I can understand Kindle only being available in the US at the moment (though I would love one here in the UK) but why does a publisher have to have a US Bank Account. This doesn't seem to apply to Associates and it can't be difficult to send funds to other countries even if they are in dollar currencies. Seems unnecessarily restrictive.
I realized I didn't make myself clear. Picture this scenario. Somebody, anybody, opens up an Amazon account. They also open up a bank account somewhere that is not monitored by any oversight agency like the British or U.S. government. They plagiarize your book, upload it and reap the profits. Where's the oversight? Who is making sure the author is genuine? Amazon and Amazon alone. Got it.
While I'm not an Amazon representative, my training is as an accountant, and I believe I can point you in the right direction for an answer.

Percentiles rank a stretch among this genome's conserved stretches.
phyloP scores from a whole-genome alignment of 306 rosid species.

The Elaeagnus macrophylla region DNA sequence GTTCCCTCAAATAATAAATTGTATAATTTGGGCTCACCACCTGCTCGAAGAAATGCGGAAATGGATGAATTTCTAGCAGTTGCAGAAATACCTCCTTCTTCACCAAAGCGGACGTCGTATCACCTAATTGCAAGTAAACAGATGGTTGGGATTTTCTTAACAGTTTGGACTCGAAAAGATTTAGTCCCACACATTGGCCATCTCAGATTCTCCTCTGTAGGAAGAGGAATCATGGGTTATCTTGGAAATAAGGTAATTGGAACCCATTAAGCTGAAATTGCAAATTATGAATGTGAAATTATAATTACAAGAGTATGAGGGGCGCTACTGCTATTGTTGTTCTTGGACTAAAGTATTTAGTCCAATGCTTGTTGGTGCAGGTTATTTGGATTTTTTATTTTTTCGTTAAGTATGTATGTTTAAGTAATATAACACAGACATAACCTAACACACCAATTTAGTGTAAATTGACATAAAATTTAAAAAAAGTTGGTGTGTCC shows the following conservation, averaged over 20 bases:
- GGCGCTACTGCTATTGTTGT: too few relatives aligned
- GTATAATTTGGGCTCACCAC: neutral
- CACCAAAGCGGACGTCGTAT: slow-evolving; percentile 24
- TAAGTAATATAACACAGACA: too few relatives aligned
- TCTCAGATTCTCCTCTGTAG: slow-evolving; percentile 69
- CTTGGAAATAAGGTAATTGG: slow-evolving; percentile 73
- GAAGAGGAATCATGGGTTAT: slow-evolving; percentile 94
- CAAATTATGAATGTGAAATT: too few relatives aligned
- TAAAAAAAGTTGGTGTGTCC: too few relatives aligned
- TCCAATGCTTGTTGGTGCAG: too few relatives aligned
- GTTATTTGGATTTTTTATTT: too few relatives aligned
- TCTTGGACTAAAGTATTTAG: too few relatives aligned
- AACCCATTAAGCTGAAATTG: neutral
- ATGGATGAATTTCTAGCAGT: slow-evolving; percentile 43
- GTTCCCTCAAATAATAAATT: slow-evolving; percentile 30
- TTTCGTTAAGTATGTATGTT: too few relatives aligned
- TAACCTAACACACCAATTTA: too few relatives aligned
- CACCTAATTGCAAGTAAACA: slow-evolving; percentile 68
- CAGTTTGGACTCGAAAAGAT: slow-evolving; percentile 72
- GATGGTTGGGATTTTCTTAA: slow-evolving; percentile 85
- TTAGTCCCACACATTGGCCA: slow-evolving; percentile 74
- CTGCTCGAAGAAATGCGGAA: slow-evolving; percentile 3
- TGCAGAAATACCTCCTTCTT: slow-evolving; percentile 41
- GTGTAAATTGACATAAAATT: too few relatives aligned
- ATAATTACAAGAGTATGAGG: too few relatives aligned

The answer has to do with US governmental regulations. Basically, a US bank account means that Amazon avoids having to deal with US government currency controls (transfers of more than $10,000 overseas must be registered, for example) and it probably also helps Amazon be sure that they are dealing with a legal US entity -- which simplifies the tax issues involved -- if over $600 is paid to someone, Amazon has to report it to the IRS. In addition, I'm sure that insisting on a US bank account makes Amazon more comfortable in case the account owner has attempted to defraud Amazon. Its much easier to get money back from a US account than from a foreign account.